I remember long car rides where I would imagine addressing a room full of people about this issue. I would say that food can be healing, that its not the enemy, that just as important as physical aliveness is mental wellness. I would speak to them as if I had overcome this issue and made some ground breaking discovery. Which leads me to the realization that even at a young age, I knew there was something wrong with the way I was relating to food, and that I still had the small spark of desire in me to fix it.
And.. are you willing to go all the way? To understand that food is only a stand-in for love and possibility and spirit? Because if you aren't, you will get caught up in gaining and losing weight for the rest of your life. But if you are willing, then the portal to what you say you want is truly on your plate
What I really want is passion, and pleasure, romance and adventure. What I really want is a life of spontaneity and indulgence. And I live in a body that feels as if it has robbed me of all of these things. It is a demanding time keeper. I say I have all these issues surrounding food, and what I mean to say if I feel controlled by this force that is both me and not me. There is no joy, no marvel, no intense flavour when I sit down to eat. There is forced, coerced nutrition lacking vibrancy and zest and life. There are rules, and white powders, and necessities. And at times I think this way of relating to food is enough to kill me. It is enough to make me feel uneasy in my body time and time again. It is enough to make me feel separate from myself. When I say food, I mean this illness. Funny how in my mind they have merged into the same thing.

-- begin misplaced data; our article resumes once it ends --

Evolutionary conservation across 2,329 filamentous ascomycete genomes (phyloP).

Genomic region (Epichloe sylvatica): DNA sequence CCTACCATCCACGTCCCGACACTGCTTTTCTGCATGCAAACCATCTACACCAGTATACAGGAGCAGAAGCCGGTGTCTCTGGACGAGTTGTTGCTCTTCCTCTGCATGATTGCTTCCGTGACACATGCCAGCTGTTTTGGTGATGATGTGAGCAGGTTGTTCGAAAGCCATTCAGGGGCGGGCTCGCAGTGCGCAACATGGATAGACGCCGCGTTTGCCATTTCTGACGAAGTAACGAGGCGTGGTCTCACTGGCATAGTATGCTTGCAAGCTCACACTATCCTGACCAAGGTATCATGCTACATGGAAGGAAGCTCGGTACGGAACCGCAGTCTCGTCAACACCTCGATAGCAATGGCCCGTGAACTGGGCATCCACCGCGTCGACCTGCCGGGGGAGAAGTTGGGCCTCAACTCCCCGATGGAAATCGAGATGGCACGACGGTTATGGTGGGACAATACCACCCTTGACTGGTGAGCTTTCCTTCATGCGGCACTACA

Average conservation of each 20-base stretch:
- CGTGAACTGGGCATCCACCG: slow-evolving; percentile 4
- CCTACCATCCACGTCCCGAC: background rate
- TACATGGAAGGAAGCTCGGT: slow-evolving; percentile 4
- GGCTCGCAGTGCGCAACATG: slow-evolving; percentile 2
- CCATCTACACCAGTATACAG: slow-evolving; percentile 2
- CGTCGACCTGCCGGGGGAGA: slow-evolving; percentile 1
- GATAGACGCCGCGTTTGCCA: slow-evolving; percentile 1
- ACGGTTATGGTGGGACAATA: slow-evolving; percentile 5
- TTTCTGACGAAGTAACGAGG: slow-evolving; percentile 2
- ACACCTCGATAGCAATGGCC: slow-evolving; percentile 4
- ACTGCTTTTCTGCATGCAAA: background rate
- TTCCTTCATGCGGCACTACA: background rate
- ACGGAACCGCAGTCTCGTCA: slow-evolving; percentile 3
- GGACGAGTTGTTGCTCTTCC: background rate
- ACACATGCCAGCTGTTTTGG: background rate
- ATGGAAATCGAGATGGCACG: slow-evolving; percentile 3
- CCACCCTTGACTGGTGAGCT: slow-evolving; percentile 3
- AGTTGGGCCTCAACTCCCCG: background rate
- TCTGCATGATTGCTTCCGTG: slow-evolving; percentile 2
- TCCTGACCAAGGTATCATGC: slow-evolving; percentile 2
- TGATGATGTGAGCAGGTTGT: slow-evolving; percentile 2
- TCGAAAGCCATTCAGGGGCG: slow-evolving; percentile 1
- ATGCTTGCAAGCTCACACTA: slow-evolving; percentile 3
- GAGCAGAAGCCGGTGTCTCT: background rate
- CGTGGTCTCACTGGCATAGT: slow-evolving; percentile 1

At some point, it's time to stop fighting with death, my thighs and the way things are. And to realize that emotional eating in nothing but bolting from multiple versions of the above: the obsession will stop when the bolting stops. And at that point, we might answer, as spiritual teacher Catherine Ingram did, when someone asked how she allowed herself to tolerate deep sorrow, "I live among the brokenhearted. They allow it"
quotes from Geneen Roth

Monday, January 25, 2016

Fragile Hope